The city is closing for the night.
Stores draw their blinds one by one,
and it’s dark again, save for the dim

infrequent streetlight bending at the neck
like a weighted stem. Years have built
the city in layers: balustrades filled in

with brick, adobe reinforced with steel,
and the rounded arches smoothed
with white cement. Neighborhoods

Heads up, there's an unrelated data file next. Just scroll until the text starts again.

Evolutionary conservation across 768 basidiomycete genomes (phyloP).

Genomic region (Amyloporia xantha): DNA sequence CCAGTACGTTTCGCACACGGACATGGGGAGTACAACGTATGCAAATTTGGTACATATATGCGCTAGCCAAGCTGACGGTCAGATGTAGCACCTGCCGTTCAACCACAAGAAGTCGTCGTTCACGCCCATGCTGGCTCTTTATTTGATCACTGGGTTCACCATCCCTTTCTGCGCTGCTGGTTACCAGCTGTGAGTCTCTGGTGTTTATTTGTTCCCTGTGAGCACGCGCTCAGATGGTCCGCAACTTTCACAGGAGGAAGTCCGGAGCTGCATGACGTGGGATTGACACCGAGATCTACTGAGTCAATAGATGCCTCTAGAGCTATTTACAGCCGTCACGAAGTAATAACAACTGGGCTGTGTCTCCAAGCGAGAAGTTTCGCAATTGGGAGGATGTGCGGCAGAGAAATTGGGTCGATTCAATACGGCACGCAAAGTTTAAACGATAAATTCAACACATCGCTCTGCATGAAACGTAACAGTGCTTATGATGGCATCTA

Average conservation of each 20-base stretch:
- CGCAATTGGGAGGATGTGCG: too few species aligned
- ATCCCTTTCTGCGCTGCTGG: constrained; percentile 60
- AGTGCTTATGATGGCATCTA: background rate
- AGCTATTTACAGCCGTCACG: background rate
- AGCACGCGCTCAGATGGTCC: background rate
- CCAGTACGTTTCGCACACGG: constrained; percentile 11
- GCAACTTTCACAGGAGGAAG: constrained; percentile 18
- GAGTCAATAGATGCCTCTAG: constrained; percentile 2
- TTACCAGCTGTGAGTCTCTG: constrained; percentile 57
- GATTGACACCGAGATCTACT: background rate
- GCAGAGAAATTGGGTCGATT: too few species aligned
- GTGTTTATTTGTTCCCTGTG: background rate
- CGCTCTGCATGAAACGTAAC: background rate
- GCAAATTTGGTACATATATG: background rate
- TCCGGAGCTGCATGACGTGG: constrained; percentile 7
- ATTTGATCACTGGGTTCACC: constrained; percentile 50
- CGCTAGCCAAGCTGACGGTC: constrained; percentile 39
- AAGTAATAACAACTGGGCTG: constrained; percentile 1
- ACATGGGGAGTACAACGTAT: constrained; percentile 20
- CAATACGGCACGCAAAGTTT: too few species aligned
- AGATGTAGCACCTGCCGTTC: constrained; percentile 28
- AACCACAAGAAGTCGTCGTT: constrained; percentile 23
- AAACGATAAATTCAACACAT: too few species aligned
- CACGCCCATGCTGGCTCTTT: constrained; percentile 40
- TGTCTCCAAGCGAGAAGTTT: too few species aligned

have changed the burro trails
to streets, bare at night –
no pedestrians, no cars, no dogs.

With daylight, the houses turned galleries
and stores turned restaurants open –
the Navajos wrapped in wool

crowd the Palace of the Governors plaza
to sell their handmade blankets,
silver rings, and necklaces

to travelers who will buy jewelry
as they buy everything –
another charming history for themselves.

Analysis, meaning and summary of Deborah Ager's poem Santa Fe In Winter

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